The US Supreme Court’s decision to overturn Roe v Wade has drawn worldwide outrage.
The outcome is the result of 50 years of organising by right-wing activists to change the composition of the Supreme Court.
Donald Trump was able to achieve that by packing the court with anti-abortion conservatives. There’s now a conservative majority that is also threatening other decisions on same-sex marriage and even the right to access contraception.
In the past, the Democratic and Republican Parties both held a mixture of pro-choice and anti-abortion views. Anti-abortion activists were able to reshape the Republican Party to represent the anti-abortion forces in Congress.
Roe v Wade guaranteed women the right to an abortion, under the right to privacy implied in the Constitution. Now it will be completely up to individual states to determine abortion law.
Thirteen Republican-run states already had legislation that was immediately triggered when Roe v Wade was overturned. In Texas abortion is now illegal unless the woman’s life is in danger—with no exceptions for rape or incest. Probably half of US states will now make it almost impossible to get an abortion.
The Democratic Party doesn’t have enough votes in the Senate to reinstate Roe v Wade, where the filibuster rule requires 60 votes out of 100. The filibuster could be overturned, but several Democratic Senators oppose this.
Democratic President Joe Biden has also ruled out other ideas such as expanding the Supreme Court or allowing abortion clinics to operate on federal land.
Instead the message coming from Biden and the Democrats is to maintain your rage until the midterm elections in November and vote. But it looks almost impossible that the Democratic Party can win enough seats there.
Most of the left have seen campaigning for the Democrats as the main way forward for abortion rights, instead of building an independent movement to force the issue.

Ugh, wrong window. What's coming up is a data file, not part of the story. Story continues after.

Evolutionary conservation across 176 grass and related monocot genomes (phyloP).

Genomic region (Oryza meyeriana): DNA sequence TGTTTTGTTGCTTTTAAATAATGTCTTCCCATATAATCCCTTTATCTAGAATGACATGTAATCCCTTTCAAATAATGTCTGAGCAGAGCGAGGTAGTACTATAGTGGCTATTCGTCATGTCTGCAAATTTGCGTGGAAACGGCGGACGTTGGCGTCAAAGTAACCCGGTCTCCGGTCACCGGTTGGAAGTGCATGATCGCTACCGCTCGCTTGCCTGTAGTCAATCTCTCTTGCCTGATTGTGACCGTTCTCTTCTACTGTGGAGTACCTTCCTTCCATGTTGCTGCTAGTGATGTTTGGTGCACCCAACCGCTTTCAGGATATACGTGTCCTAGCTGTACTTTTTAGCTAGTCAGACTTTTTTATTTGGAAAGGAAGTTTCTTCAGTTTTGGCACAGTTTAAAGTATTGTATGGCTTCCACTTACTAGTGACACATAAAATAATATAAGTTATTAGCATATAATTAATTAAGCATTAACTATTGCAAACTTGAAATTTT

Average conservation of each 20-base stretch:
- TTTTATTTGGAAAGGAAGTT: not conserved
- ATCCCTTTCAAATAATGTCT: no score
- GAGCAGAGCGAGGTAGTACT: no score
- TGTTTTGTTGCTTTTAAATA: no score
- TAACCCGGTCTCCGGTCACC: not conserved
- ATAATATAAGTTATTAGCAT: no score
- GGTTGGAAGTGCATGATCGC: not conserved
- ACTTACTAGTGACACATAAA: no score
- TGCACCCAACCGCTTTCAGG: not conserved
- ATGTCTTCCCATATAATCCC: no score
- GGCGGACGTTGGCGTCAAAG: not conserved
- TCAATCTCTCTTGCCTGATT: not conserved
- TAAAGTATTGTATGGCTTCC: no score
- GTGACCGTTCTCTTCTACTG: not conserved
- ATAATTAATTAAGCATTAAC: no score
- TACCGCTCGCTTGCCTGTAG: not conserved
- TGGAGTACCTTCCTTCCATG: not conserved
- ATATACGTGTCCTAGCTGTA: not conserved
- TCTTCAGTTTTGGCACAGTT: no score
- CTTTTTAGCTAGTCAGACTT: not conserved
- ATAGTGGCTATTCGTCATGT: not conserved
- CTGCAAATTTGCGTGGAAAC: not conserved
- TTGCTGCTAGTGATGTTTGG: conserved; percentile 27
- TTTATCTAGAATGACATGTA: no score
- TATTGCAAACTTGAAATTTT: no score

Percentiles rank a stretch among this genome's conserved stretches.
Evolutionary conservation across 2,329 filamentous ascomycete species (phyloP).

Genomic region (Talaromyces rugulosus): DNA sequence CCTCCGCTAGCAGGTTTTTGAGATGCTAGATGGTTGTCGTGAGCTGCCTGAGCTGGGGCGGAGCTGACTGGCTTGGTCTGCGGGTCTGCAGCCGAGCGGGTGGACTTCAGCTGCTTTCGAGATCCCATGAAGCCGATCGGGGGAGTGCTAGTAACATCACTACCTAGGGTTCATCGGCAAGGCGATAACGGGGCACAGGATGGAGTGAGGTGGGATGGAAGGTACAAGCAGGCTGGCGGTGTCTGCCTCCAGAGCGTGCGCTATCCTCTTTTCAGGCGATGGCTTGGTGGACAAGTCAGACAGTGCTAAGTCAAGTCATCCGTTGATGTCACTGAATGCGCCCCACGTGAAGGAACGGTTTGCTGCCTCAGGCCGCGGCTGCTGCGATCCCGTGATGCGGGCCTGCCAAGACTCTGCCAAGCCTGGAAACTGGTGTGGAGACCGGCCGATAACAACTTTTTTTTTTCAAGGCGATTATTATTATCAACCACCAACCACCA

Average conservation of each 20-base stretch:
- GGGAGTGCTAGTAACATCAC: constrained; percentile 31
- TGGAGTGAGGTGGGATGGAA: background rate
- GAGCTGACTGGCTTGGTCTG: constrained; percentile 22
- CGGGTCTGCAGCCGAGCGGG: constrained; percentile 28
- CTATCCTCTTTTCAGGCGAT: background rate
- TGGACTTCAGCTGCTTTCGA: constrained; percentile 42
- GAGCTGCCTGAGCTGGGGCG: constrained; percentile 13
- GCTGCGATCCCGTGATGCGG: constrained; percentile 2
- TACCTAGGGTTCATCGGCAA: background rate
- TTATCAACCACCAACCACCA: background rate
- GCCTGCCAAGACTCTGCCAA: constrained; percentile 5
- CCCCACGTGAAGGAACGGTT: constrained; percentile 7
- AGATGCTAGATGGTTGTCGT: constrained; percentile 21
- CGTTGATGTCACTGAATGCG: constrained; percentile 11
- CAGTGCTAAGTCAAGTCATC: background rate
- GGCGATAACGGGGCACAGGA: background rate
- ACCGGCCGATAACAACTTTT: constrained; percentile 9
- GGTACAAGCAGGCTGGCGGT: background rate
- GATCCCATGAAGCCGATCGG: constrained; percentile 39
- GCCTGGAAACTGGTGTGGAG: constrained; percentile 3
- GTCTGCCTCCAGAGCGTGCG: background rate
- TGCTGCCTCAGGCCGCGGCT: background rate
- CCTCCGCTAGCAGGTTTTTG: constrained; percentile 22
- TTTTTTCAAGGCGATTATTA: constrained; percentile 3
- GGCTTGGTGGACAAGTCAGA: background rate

But the Democrats had the chance to legislate to protect abortion rights in 2008 when Barack Obama was President, with a filibuster-proof Senate majority. They refused, saying it wasn’t a “legislative priority”.
There is now widespread organising to help women travel interstate to get abortions or access abortion pills.
But the pro-choice movement can’t be left to just these practical efforts.
The thousands of people across the US who took to the streets following the Supreme Court decision show the possibilities for building a new movement to win back abortion rights.
Recent years have seen not just the US but also Hungary and Poland attempt to ban abortion.
Why are these restrictions on abortion still being pushed? The anti-abortion right think that women’s place is in the home and women’s main role in society is to bear and raise children through the nuclear family.
Capitalism benefits from this unpaid labour raising the next generation of workers. Without it there would be huge costs in childcare that the system would have to meet itself.
But capitalists would also like to draw more women into the workforce, meaning women must have some rights to control their fertility and to decide how many children to have.
This contradiction has meant that abortion becomes a political football. Women’s rights to abortion and control of their bodies is a measure of how women are treated across society.
What does it mean here?
Abortion has been decriminalised in Australia in every state except WA. However, there is a limited period in which women have the right to abortion on request. After the first 16 weeks of pregnancy in Tasmania the woman needs a gynaecologist and a doctor to decide whether or not she can have an abortion. In Victoria that period is 24 weeks, and 22 weeks in Queensland and NSW.
This time limit is unnecessary. And that’s illustrated by the fact that in the ACT there are no time restrictions at all.
Abortion is still not talked about as a normal everyday health procedure.
The vast majority of abortions in Australia rely on private clinics instead of public hospitals. There is a Medicare subsidy, but women still pay out of pocket costs of hundreds of dollars. If you live in remote or regional Australia, sometimes there’s no doctor willing to perform an abortion because there’s a stigma about it. You have to travel to find access.
At the last election in 2019 the Labor Party promised to provide abortions in public hospitals free of charge all across Australia.
They dropped that before the recent election, concluding that it cost them votes due to campaigning by anti-abortion groups.
We need a proper health system that provides abortions in hospitals so that women know that abortion is available. We need free, safe, abortion on demand.
We can take on the right by organising and fighting for abortion rights and taking on the system that says women should remain unequal.
By Judy McVey